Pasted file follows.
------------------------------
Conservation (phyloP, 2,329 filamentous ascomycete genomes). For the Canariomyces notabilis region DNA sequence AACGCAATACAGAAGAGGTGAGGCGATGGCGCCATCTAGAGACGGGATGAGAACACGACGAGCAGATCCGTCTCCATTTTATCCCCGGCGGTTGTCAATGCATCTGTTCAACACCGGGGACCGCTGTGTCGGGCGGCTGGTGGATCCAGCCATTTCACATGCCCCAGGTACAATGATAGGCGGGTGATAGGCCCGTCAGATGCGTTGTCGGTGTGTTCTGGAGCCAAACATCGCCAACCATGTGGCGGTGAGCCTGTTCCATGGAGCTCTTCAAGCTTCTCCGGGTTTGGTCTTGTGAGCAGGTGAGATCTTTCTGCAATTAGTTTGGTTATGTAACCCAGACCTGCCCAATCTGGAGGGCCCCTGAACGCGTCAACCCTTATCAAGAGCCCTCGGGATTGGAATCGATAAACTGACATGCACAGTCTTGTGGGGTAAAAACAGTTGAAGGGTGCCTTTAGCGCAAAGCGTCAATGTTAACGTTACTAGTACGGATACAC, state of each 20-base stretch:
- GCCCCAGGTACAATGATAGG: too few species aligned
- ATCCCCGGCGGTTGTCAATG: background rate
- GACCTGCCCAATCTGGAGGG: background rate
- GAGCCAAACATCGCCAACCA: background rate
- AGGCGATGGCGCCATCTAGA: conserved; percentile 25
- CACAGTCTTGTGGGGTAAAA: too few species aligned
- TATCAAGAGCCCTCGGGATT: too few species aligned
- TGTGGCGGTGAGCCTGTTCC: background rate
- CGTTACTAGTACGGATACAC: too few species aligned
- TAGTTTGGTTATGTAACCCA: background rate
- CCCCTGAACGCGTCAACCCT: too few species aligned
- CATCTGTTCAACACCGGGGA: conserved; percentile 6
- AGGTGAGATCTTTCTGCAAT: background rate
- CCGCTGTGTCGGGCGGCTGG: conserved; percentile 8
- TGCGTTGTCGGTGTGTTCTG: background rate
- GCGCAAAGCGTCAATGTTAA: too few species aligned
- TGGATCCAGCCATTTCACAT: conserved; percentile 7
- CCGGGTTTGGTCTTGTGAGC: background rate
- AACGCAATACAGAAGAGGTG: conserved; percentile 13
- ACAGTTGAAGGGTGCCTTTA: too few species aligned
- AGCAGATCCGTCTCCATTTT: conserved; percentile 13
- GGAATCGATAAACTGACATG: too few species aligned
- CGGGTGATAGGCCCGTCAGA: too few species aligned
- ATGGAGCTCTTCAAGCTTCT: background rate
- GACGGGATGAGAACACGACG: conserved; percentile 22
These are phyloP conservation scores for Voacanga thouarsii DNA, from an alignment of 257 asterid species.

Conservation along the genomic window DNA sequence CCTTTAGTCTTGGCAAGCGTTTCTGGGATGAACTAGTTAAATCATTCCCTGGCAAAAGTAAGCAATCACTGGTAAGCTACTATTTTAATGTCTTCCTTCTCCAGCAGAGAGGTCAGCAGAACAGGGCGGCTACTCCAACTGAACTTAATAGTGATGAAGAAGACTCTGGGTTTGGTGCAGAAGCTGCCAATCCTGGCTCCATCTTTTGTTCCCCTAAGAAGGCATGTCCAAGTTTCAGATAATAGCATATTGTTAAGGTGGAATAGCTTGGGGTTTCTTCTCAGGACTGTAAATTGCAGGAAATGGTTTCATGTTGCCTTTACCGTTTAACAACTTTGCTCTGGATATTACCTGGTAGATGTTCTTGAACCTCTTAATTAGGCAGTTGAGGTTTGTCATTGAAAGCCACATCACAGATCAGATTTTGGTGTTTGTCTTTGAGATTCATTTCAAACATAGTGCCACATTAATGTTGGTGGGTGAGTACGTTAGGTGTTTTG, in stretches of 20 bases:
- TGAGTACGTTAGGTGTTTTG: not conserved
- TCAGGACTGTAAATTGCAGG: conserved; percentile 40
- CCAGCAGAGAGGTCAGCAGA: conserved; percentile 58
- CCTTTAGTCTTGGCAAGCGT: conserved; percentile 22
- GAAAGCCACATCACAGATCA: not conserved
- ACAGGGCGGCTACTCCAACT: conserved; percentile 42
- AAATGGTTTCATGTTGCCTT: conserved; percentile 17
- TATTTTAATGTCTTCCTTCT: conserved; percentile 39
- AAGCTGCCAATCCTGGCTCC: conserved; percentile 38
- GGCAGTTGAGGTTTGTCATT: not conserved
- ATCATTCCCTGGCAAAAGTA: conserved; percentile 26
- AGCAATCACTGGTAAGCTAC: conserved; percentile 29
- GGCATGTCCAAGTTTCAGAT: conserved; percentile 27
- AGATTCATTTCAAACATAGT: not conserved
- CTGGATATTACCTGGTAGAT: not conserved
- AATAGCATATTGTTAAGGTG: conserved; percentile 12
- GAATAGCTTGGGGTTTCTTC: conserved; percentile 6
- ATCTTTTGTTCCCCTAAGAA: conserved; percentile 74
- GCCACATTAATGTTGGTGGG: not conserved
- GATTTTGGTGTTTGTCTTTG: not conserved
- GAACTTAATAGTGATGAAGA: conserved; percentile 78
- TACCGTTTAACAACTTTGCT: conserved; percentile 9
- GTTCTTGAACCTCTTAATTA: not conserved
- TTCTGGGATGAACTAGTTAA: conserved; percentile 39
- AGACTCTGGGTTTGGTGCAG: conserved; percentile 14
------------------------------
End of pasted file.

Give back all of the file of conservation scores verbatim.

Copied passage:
Conservation (phyloP, 2,329 filamentous ascomycete genomes). For the Canariomyces notabilis region DNA sequence AACGCAATACAGAAGAGGTGAGGCGATGGCGCCATCTAGAGACGGGATGAGAACACGACGAGCAGATCCGTCTCCATTTTATCCCCGGCGGTTGTCAATGCATCTGTTCAACACCGGGGACCGCTGTGTCGGGCGGCTGGTGGATCCAGCCATTTCACATGCCCCAGGTACAATGATAGGCGGGTGATAGGCCCGTCAGATGCGTTGTCGGTGTGTTCTGGAGCCAAACATCGCCAACCATGTGGCGGTGAGCCTGTTCCATGGAGCTCTTCAAGCTTCTCCGGGTTTGGTCTTGTGAGCAGGTGAGATCTTTCTGCAATTAGTTTGGTTATGTAACCCAGACCTGCCCAATCTGGAGGGCCCCTGAACGCGTCAACCCTTATCAAGAGCCCTCGGGATTGGAATCGATAAACTGACATGCACAGTCTTGTGGGGTAAAAACAGTTGAAGGGTGCCTTTAGCGCAAAGCGTCAATGTTAACGTTACTAGTACGGATACAC, state of each 20-base stretch:
- GCCCCAGGTACAATGATAGG: too few species aligned
- ATCCCCGGCGGTTGTCAATG: background rate
- GACCTGCCCAATCTGGAGGG: background rate
- GAGCCAAACATCGCCAACCA: background rate
- AGGCGATGGCGCCATCTAGA: conserved; percentile 25
- CACAGTCTTGTGGGGTAAAA: too few species aligned
- TATCAAGAGCCCTCGGGATT: too few species aligned
- TGTGGCGGTGAGCCTGTTCC: background rate
- CGTTACTAGTACGGATACAC: too few species aligned
- TAGTTTGGTTATGTAACCCA: background rate
- CCCCTGAACGCGTCAACCCT: too few species aligned
- CATCTGTTCAACACCGGGGA: conserved; percentile 6
- AGGTGAGATCTTTCTGCAAT: background rate
- CCGCTGTGTCGGGCGGCTGG: conserved; percentile 8
- TGCGTTGTCGGTGTGTTCTG: background rate
- GCGCAAAGCGTCAATGTTAA: too few species aligned
- TGGATCCAGCCATTTCACAT: conserved; percentile 7
- CCGGGTTTGGTCTTGTGAGC: background rate
- AACGCAATACAGAAGAGGTG: conserved; percentile 13
- ACAGTTGAAGGGTGCCTTTA: too few species aligned
- AGCAGATCCGTCTCCATTTT: conserved; percentile 13
- GGAATCGATAAACTGACATG: too few species aligned
- CGGGTGATAGGCCCGTCAGA: too few species aligned
- ATGGAGCTCTTCAAGCTTCT: background rate
- GACGGGATGAGAACACGACG: conserved; percentile 22
These are phyloP conservation scores for Voacanga thouarsii DNA, from an alignment of 257 asterid species.

Conservation along the genomic window DNA sequence CCTTTAGTCTTGGCAAGCGTTTCTGGGATGAACTAGTTAAATCATTCCCTGGCAAAAGTAAGCAATCACTGGTAAGCTACTATTTTAATGTCTTCCTTCTCCAGCAGAGAGGTCAGCAGAACAGGGCGGCTACTCCAACTGAACTTAATAGTGATGAAGAAGACTCTGGGTTTGGTGCAGAAGCTGCCAATCCTGGCTCCATCTTTTGTTCCCCTAAGAAGGCATGTCCAAGTTTCAGATAATAGCATATTGTTAAGGTGGAATAGCTTGGGGTTTCTTCTCAGGACTGTAAATTGCAGGAAATGGTTTCATGTTGCCTTTACCGTTTAACAACTTTGCTCTGGATATTACCTGGTAGATGTTCTTGAACCTCTTAATTAGGCAGTTGAGGTTTGTCATTGAAAGCCACATCACAGATCAGATTTTGGTGTTTGTCTTTGAGATTCATTTCAAACATAGTGCCACATTAATGTTGGTGGGTGAGTACGTTAGGTGTTTTG, in stretches of 20 bases:
- TGAGTACGTTAGGTGTTTTG: not conserved
- TCAGGACTGTAAATTGCAGG: conserved; percentile 40
- CCAGCAGAGAGGTCAGCAGA: conserved; percentile 58
- CCTTTAGTCTTGGCAAGCGT: conserved; percentile 22
- GAAAGCCACATCACAGATCA: not conserved
- ACAGGGCGGCTACTCCAACT: conserved; percentile 42
- AAATGGTTTCATGTTGCCTT: conserved; percentile 17
- TATTTTAATGTCTTCCTTCT: conserved; percentile 39
- AAGCTGCCAATCCTGGCTCC: conserved; percentile 38
- GGCAGTTGAGGTTTGTCATT: not conserved
- ATCATTCCCTGGCAAAAGTA: conserved; percentile 26
- AGCAATCACTGGTAAGCTAC: conserved; percentile 29
- GGCATGTCCAAGTTTCAGAT: conserved; percentile 27
- AGATTCATTTCAAACATAGT: not conserved
- CTGGATATTACCTGGTAGAT: not conserved
- AATAGCATATTGTTAAGGTG: conserved; percentile 12
- GAATAGCTTGGGGTTTCTTC: conserved; percentile 6
- ATCTTTTGTTCCCCTAAGAA: conserved; percentile 74
- GCCACATTAATGTTGGTGGG: not conserved
- GATTTTGGTGTTTGTCTTTG: not conserved
- GAACTTAATAGTGATGAAGA: conserved; percentile 78
- TACCGTTTAACAACTTTGCT: conserved; percentile 9
- GTTCTTGAACCTCTTAATTA: not conserved
- TTCTGGGATGAACTAGTTAA: conserved; percentile 39
- AGACTCTGGGTTTGGTGCAG: conserved; percentile 14